4. "Billie Jean" by Michael Jackson
Before Michael Jackson's iconic "Billie Jean" topped the charts, won Grammys or earned a platinum certification, Jackson and his recording team were considering scrapping it altogether. Jackson came up with the song while driving, and was so entranced by the sound he didn't notice that his car had caught fire.
The song didn't strike Jackson's producer, the legendary Quincy Jones, the same way. Rumor has it he thought the song was weak and tried to keep it off the album — a rumor he's since denied. He did think the intro was too long, though when Jackson told him that part is what made him want to dance, he relented.
"When Michael Jackson tells you that's what makes me want to dance," Jones once told a reported, according to the Houston Chronicle, "well, the rest of us just have to shut up."
5. "Hallelujah" by Leonard Cohen
Cohen's "Hallelujah" was hell to write. Those trials and tribulations the songwriter faced bringing the song to life are recorded in its own Dantean Inferno in The Holy or the Broken: Leonard Cohen, Jeff Buckley, and the Unlikely Ascent of "Hallelujah." According to that text, Cohen wrote over 80 verses for the song before finally whittling it down to four for the studio recording. The label hated it, said it wasn't hit and wasn't even pop, choosing the word "disaster" instead.
It wasn't until Jeff Buckley found it and re-introduced it to the world that the song earned the reverence, and its holy place in the American canon it enjoys today.
6. "Love Me Do" by the Beatles
The Beatles launched their epic seven year career with their first single, the sunny and bright-eyed "Love Me Do." Yet, if George Martin, the group's producer and honorary fifth Beatle, had gotten his way, the Fab Four's career would have launched on a very different and far less impressive first step. Martin wanted a hit for the band and wasn't convinced Lennon-McCartney had the writing chops to make that happen. He pushed for Mitch Murray's "How Do You Do It" to be the song to introduce the band to the world, but the band were not fans.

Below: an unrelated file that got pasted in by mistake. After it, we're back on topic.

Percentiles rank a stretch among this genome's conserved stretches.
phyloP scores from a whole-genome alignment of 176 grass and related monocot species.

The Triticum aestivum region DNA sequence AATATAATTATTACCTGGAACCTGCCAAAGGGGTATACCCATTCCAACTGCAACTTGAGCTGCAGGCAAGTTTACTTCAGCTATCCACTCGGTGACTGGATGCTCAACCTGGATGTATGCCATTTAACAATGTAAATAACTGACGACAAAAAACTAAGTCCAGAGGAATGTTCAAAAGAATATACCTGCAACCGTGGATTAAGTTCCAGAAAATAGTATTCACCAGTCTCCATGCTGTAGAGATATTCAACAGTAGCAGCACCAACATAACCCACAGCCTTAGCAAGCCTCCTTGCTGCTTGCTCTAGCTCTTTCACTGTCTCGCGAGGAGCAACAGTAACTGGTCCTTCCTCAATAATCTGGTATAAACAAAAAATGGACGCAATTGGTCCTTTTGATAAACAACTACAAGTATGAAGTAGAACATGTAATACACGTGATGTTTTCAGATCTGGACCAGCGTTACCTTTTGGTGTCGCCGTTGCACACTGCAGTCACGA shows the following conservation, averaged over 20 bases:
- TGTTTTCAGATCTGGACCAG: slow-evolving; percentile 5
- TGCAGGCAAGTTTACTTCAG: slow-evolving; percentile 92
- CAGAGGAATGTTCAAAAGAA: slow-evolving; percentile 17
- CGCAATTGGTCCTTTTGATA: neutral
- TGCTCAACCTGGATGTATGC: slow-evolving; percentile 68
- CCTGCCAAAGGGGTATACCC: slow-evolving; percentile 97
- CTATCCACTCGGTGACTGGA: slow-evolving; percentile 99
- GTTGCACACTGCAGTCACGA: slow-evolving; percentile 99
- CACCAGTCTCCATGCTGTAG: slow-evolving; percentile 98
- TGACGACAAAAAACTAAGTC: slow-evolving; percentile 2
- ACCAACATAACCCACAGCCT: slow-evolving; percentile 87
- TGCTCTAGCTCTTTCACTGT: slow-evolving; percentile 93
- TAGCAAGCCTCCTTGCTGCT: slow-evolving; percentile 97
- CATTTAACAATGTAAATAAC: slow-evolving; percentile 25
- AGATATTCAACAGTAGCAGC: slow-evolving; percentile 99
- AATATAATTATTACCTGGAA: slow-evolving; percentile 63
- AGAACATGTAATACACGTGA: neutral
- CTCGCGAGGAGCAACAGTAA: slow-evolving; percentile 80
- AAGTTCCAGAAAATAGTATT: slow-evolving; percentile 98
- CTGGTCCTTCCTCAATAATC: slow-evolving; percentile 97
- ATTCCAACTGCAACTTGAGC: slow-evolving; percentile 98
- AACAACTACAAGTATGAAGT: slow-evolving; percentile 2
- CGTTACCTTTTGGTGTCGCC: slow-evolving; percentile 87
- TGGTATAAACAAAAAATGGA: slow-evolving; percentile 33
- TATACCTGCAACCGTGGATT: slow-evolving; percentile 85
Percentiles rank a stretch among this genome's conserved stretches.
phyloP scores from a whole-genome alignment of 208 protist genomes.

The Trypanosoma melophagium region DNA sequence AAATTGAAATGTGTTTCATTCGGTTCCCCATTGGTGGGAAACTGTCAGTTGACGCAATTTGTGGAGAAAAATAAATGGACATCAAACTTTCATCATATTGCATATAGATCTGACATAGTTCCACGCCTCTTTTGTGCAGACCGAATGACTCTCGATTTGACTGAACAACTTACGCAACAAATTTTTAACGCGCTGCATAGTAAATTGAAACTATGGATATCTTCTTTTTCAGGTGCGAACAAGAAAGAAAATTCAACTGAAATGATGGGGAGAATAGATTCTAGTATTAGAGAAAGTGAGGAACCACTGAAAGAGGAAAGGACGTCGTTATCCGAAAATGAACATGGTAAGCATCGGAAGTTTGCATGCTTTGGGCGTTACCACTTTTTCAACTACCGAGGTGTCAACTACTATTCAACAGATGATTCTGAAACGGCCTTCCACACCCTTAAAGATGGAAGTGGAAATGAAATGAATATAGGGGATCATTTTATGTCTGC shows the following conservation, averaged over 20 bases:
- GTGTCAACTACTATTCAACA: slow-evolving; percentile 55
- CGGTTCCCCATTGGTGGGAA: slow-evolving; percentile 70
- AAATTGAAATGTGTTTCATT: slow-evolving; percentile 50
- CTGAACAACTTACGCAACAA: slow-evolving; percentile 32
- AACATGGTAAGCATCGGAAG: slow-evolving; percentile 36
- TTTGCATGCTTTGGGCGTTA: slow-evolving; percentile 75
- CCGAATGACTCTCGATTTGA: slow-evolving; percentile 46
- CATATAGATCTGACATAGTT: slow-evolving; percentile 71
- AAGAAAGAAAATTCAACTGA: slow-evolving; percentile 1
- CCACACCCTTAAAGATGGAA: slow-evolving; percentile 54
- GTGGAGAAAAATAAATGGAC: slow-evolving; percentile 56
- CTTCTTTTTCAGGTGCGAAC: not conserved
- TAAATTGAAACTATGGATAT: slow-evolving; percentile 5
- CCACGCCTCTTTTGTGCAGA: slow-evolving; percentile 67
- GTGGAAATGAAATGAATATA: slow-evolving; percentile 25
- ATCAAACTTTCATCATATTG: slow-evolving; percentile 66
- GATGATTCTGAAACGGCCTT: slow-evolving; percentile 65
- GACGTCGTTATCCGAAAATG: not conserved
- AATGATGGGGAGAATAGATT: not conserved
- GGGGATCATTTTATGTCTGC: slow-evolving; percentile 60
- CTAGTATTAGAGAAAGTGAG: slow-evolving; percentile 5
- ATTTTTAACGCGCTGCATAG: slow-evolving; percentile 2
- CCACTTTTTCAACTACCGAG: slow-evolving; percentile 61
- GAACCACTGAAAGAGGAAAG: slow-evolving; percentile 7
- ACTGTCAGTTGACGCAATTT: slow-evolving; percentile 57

"'It may be a number one, but we just don't want this kind of song, we don't want to go out with that kind of reputation,'" McCartney remembered telling Martin, according to the Beatles Bible. "'It's a different thing we're going for, it's something new.'" Eventually Martin relented and allowed the Beatles to record it and release "Love Me Do." It became a smash and proved in a small way the Beatles were not going to be any ordinary pop band.
7. "Uptown Funk" by Mark Ronson
Ronson had a feeling from the start of writing "Uptown Funk" that it was going to be the song to either make him a household name, or break him. For close to six months, it seemed a lot more likely it would do the latter, according a Grantland profile.
"It nearly self-destructed, like, 18 times," Ronson said. "The song would have these kinds of sessions, like two days straight, and, man, I'm just exhausted. Bruno [Mars] would be like, 'Shit, man, it breaks my heart, but maybe this song just wasn't meant to be.'"
The stress Ronson experience trying to put the song together caused his hair to fall out, caused him to puke and pass out while vetting guitar parts on one occasion. When it all came together, thanks to some key contributions from Mars, it became the biggest No. 1 single of 2015, and the second-longest running no. 1 single of all time. Hopefully that makes the baldness worth it.